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they've done all the preparations they can, he says we're now in hunker down mode here. there's not a person in this city that doesn't know what's at stake. katrina cost them 1,400 lives. it cost $135 billion in damage. even as a category one, this storm has great potential to put lives at risk. just hours before the rain and wind of isaac's leading edge rolled into town. engineers for the first time in the face of a real hurricane closed this massive new flood gate, pulling the trigger on a billion dollar post katrina project to protect new orleans from an expected storm surge of up to 12 feet. >> we feel like we're in pretty good shape. we don't know yet. but we're not out of the hunt. we have to stay in the fight, until we're finished. >> reporter: the streets of downtown new orleans were virtually empty today, as most heeded the warning to take shelter at home. many confident the city could handle isaac. >> if you live in a levee protection zone, you're all right.
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outside of that levee protection zone, then you're all right. outside of that levee protection zone, then you have to worry about the ward. >> reporter: others fatalistic. >> mother nature is a tricky thing. i don't care what you do, if she want to come get you, she going to come get you. >> reporter: a staging ground for some of the thousands of national guards troops ready to assist in rescues and recovery. >> it's jockeyed a little bit. >> reporter: just south of new orleans in plaquemines parish, officials are watching the latest storm surge predictions, knowing despite a last minute effort to reinforce earth and levees, it will be a close call. >> i have five feet here, and eight feet here. >> it looks like it's going to come in below that. >> that's where we need it to be. the only threat then, if it continues for a long period of time, we'll see some deterioration. >> reporter: still, the risk to the levees will be overtop. it was high enough to forsman de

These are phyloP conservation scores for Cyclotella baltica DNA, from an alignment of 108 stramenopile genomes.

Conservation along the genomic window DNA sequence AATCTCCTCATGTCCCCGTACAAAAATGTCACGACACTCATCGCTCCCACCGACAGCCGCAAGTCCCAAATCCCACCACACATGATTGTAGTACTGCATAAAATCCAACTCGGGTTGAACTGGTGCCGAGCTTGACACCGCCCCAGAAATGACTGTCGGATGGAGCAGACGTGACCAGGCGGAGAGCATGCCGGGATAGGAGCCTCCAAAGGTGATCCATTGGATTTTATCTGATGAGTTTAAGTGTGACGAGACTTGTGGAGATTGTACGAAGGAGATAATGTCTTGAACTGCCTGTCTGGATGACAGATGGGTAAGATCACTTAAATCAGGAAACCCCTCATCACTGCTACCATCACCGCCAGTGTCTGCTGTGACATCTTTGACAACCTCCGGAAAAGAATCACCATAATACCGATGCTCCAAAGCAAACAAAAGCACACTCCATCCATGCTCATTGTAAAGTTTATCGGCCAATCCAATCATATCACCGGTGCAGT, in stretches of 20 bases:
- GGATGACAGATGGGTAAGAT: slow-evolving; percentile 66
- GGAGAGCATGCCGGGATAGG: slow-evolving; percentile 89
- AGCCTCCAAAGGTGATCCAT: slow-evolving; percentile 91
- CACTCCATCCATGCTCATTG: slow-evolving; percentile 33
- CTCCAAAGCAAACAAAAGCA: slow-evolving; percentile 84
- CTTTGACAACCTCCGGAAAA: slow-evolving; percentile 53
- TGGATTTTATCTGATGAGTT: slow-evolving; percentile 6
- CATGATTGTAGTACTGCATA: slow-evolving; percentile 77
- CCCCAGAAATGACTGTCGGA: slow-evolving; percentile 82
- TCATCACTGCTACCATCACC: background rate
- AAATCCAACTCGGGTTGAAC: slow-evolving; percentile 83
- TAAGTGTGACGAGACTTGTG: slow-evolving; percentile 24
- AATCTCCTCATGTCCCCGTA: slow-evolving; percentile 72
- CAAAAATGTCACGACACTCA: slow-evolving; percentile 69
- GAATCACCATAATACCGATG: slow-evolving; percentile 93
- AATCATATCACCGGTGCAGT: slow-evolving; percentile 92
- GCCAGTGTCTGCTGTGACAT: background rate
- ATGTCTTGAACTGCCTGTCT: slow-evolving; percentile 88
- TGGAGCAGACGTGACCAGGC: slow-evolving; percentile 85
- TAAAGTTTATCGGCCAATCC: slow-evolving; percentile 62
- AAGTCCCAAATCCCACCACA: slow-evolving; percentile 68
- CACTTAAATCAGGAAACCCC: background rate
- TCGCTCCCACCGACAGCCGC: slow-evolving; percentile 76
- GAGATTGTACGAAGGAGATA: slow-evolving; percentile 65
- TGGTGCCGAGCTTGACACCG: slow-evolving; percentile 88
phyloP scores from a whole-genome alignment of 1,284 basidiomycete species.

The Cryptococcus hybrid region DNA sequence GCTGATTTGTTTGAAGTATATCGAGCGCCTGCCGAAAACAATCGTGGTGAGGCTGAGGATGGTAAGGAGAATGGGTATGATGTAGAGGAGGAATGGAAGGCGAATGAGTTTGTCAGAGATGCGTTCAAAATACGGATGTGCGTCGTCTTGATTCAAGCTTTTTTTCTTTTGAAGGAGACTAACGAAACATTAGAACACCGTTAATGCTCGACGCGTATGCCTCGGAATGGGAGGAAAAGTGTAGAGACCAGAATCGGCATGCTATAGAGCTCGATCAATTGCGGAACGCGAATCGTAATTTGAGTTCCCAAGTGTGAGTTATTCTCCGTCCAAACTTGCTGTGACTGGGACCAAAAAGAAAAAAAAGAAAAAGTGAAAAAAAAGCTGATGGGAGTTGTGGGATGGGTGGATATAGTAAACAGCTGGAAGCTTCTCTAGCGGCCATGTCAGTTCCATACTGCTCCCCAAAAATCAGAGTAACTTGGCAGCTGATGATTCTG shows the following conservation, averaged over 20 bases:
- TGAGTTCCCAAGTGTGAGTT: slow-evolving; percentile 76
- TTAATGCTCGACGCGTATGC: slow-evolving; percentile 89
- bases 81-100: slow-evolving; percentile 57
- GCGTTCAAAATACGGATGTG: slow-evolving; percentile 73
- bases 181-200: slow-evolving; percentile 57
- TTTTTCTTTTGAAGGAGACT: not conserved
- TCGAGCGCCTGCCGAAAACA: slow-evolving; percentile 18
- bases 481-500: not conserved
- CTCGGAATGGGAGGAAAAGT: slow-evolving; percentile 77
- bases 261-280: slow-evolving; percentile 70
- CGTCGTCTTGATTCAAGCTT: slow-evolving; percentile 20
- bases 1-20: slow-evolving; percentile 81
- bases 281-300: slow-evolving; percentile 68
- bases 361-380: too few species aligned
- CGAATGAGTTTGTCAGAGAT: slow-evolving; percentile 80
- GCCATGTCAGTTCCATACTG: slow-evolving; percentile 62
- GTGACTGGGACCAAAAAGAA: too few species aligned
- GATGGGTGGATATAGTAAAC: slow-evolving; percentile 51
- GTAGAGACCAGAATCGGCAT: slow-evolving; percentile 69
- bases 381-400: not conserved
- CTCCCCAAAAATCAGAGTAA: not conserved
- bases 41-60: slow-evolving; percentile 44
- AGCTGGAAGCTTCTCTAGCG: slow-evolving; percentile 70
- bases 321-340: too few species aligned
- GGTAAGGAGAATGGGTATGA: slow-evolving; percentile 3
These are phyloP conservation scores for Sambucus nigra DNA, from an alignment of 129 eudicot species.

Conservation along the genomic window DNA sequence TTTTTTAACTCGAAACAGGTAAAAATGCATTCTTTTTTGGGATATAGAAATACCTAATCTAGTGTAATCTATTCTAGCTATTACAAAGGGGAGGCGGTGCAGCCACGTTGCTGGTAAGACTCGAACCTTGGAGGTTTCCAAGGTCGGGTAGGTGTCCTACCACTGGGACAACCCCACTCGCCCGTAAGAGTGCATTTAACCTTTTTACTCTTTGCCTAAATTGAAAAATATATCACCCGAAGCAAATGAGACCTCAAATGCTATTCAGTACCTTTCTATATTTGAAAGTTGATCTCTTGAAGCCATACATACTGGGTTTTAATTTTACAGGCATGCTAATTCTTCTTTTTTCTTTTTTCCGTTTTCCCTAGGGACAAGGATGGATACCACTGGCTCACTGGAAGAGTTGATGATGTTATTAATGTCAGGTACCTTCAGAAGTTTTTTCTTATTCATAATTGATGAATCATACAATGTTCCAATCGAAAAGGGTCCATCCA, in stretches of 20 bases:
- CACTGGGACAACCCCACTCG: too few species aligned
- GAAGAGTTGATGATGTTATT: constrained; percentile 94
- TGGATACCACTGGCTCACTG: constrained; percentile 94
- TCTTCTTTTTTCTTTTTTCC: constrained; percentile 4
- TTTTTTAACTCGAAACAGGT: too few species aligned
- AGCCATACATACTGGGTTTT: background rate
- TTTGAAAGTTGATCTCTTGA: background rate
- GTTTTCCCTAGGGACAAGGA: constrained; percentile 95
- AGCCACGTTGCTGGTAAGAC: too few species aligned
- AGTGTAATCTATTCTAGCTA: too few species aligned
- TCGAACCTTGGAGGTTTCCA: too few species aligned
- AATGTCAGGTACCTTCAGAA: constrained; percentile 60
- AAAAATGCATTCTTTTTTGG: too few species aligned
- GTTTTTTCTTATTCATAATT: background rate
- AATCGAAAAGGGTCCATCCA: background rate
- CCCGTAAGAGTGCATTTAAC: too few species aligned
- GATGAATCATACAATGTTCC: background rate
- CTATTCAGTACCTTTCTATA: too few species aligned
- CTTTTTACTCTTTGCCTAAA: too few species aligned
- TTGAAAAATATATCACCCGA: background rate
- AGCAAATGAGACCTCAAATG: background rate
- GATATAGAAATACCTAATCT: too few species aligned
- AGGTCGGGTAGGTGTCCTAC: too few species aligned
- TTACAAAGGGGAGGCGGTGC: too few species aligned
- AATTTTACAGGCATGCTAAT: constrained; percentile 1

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tory evacuations for parts of plaquemines and other high risk areas. many evacuees woke up in shelters this morning, hoping their nightmares of 2005 aren't about to be repeated. >> i'm just hoping it's not bad, and we do have something to go back home to. because i'm not looking forward to going through katrina. >> reporter: tonight for the people and government of this region, a clock on preparing for isaac has run out. he's here. tonight at least 10,000 people are without power, customers without power here in louisiana, also folks in mississippi and alabama, suffering through this. brian, the coast guard has declared conditions zulu here on the mississippi river. all traffic has been stopped, all ports are closed. >> all that real estate you showed us, lester, harbors a lot of memories. we'll be thinking of everybody as they go through this long night. lester holt in new orleans. thanh truong is on the beach in gulfport, mississippi, and thanh, that state has so much beach front exposure in this storm.
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>> reporter: brian, i'm along coastal mississippi, families have evacuated and businesses have shut down. in and around gulfport they're bracing for significant flooding. storm surge estimates right now are between 6 to 12 feet. and they're expecting up to 18 inches of rain. the state has called up more than 1,500 national guardsmen. they'll be patrolling the streets and neighborhoods. they'll be assisting in responding to emergencies as they develop. and they'll also be deterrents to looters. you can imagine with families away, there may be people looking around here. this area was pummelled by hurricane katrina seven years ago. more than 200 people died, and the devastation was breathtaking. they're expecting and hoping for a safer outcome this time around. but it's still trying, brian. >> thanh truong part of the big story we're covering tonight. coverage all night on the weather channel, of course. coverage on your late local news tonight. we'll have an update at the end of this broadcast. now, back to what's behind us, the republican national